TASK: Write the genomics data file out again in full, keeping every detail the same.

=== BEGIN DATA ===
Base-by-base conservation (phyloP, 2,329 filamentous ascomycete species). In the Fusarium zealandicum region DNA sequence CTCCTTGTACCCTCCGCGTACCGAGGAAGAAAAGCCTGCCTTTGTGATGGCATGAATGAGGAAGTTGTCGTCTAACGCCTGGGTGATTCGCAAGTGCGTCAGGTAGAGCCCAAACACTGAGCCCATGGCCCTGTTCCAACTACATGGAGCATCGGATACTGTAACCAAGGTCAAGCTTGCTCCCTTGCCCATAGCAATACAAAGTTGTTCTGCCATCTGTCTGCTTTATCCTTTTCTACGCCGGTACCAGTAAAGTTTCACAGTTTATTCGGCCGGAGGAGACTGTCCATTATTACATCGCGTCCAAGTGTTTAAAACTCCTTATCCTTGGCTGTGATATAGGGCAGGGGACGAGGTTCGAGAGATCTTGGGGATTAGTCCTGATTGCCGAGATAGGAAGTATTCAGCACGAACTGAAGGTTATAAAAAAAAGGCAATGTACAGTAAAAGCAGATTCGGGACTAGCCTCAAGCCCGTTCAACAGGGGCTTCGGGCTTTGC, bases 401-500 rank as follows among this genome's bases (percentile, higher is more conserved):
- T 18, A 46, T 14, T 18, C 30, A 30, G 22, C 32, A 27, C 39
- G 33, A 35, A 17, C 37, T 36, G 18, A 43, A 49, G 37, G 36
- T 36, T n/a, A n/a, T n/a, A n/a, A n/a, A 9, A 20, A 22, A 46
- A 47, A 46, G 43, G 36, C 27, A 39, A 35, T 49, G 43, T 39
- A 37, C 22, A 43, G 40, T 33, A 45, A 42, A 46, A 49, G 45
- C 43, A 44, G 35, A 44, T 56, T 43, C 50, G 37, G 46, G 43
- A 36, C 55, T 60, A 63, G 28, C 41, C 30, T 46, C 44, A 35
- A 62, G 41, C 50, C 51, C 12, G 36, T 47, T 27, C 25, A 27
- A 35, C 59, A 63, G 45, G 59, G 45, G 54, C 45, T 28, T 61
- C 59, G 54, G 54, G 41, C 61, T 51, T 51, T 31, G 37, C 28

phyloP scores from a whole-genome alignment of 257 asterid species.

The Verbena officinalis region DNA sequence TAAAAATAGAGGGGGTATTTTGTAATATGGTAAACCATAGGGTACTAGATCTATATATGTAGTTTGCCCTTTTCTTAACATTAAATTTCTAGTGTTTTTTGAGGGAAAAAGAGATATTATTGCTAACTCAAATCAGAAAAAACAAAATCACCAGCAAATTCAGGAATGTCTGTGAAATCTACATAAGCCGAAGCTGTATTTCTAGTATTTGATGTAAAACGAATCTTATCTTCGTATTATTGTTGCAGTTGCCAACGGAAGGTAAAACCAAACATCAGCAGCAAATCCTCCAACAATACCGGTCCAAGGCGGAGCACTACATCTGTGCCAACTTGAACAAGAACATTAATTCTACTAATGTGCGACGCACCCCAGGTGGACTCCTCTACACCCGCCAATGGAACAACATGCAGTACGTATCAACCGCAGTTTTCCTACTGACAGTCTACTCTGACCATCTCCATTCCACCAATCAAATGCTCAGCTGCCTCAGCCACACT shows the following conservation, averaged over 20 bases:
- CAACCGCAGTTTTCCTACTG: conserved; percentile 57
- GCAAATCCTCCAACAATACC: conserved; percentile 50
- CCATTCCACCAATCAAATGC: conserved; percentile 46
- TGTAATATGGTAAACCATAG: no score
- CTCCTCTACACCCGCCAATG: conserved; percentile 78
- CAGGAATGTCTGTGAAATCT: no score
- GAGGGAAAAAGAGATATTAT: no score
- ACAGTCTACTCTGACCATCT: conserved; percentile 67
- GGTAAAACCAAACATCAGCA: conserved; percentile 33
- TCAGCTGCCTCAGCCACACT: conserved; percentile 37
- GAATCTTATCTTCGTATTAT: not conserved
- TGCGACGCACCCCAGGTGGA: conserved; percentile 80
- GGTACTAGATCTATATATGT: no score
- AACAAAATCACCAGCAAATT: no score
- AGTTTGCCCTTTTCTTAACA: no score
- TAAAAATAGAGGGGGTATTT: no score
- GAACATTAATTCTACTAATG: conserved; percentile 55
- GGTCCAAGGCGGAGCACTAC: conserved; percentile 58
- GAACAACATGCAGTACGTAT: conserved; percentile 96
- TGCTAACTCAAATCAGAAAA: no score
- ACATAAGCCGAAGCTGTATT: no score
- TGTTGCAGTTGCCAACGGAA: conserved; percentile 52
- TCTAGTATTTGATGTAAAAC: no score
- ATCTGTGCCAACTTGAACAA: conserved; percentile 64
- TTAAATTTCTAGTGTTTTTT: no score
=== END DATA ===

Base-by-base conservation (phyloP, 2,329 filamentous ascomycete species). In the Fusarium zealandicum region DNA sequence CTCCTTGTACCCTCCGCGTACCGAGGAAGAAAAGCCTGCCTTTGTGATGGCATGAATGAGGAAGTTGTCGTCTAACGCCTGGGTGATTCGCAAGTGCGTCAGGTAGAGCCCAAACACTGAGCCCATGGCCCTGTTCCAACTACATGGAGCATCGGATACTGTAACCAAGGTCAAGCTTGCTCCCTTGCCCATAGCAATACAAAGTTGTTCTGCCATCTGTCTGCTTTATCCTTTTCTACGCCGGTACCAGTAAAGTTTCACAGTTTATTCGGCCGGAGGAGACTGTCCATTATTACATCGCGTCCAAGTGTTTAAAACTCCTTATCCTTGGCTGTGATATAGGGCAGGGGACGAGGTTCGAGAGATCTTGGGGATTAGTCCTGATTGCCGAGATAGGAAGTATTCAGCACGAACTGAAGGTTATAAAAAAAAGGCAATGTACAGTAAAAGCAGATTCGGGACTAGCCTCAAGCCCGTTCAACAGGGGCTTCGGGCTTTGC, bases 401-500 rank as follows among this genome's bases (percentile, higher is more conserved):
- T 18, A 46, T 14, T 18, C 30, A 30, G 22, C 32, A 27, C 39
- G 33, A 35, A 17, C 37, T 36, G 18, A 43, A 49, G 37, G 36
- T 36, T n/a, A n/a, T n/a, A n/a, A n/a, A 9, A 20, A 22, A 46
- A 47, A 46, G 43, G 36, C 27, A 39, A 35, T 49, G 43, T 39
- A 37, C 22, A 43, G 40, T 33, A 45, A 42, A 46, A 49, G 45
- C 43, A 44, G 35, A 44, T 56, T 43, C 50, G 37, G 46, G 43
- A 36, C 55, T 60, A 63, G 28, C 41, C 30, T 46, C 44, A 35
- A 62, G 41, C 50, C 51, C 12, G 36, T 47, T 27, C 25, A 27
- A 35, C 59, A 63, G 45, G 59, G 45, G 54, C 45, T 28, T 61
- C 59, G 54, G 54, G 41, C 61, T 51, T 51, T 31, G 37, C 28

phyloP scores from a whole-genome alignment of 257 asterid species.

The Verbena officinalis region DNA sequence TAAAAATAGAGGGGGTATTTTGTAATATGGTAAACCATAGGGTACTAGATCTATATATGTAGTTTGCCCTTTTCTTAACATTAAATTTCTAGTGTTTTTTGAGGGAAAAAGAGATATTATTGCTAACTCAAATCAGAAAAAACAAAATCACCAGCAAATTCAGGAATGTCTGTGAAATCTACATAAGCCGAAGCTGTATTTCTAGTATTTGATGTAAAACGAATCTTATCTTCGTATTATTGTTGCAGTTGCCAACGGAAGGTAAAACCAAACATCAGCAGCAAATCCTCCAACAATACCGGTCCAAGGCGGAGCACTACATCTGTGCCAACTTGAACAAGAACATTAATTCTACTAATGTGCGACGCACCCCAGGTGGACTCCTCTACACCCGCCAATGGAACAACATGCAGTACGTATCAACCGCAGTTTTCCTACTGACAGTCTACTCTGACCATCTCCATTCCACCAATCAAATGCTCAGCTGCCTCAGCCACACT shows the following conservation, averaged over 20 bases:
- CAACCGCAGTTTTCCTACTG: conserved; percentile 57
- GCAAATCCTCCAACAATACC: conserved; percentile 50
- CCATTCCACCAATCAAATGC: conserved; percentile 46
- TGTAATATGGTAAACCATAG: no score
- CTCCTCTACACCCGCCAATG: conserved; percentile 78
- CAGGAATGTCTGTGAAATCT: no score
- GAGGGAAAAAGAGATATTAT: no score
- ACAGTCTACTCTGACCATCT: conserved; percentile 67
- GGTAAAACCAAACATCAGCA: conserved; percentile 33
- TCAGCTGCCTCAGCCACACT: conserved; percentile 37
- GAATCTTATCTTCGTATTAT: not conserved
- TGCGACGCACCCCAGGTGGA: conserved; percentile 80
- GGTACTAGATCTATATATGT: no score
- AACAAAATCACCAGCAAATT: no score
- AGTTTGCCCTTTTCTTAACA: no score
- TAAAAATAGAGGGGGTATTT: no score
- GAACATTAATTCTACTAATG: conserved; percentile 55
- GGTCCAAGGCGGAGCACTAC: conserved; percentile 58
- GAACAACATGCAGTACGTAT: conserved; percentile 96
- TGCTAACTCAAATCAGAAAA: no score
- ACATAAGCCGAAGCTGTATT: no score
- TGTTGCAGTTGCCAACGGAA: conserved; percentile 52
- TCTAGTATTTGATGTAAAAC: no score
- ATCTGTGCCAACTTGAACAA: conserved; percentile 64
- TTAAATTTCTAGTGTTTTTT: no score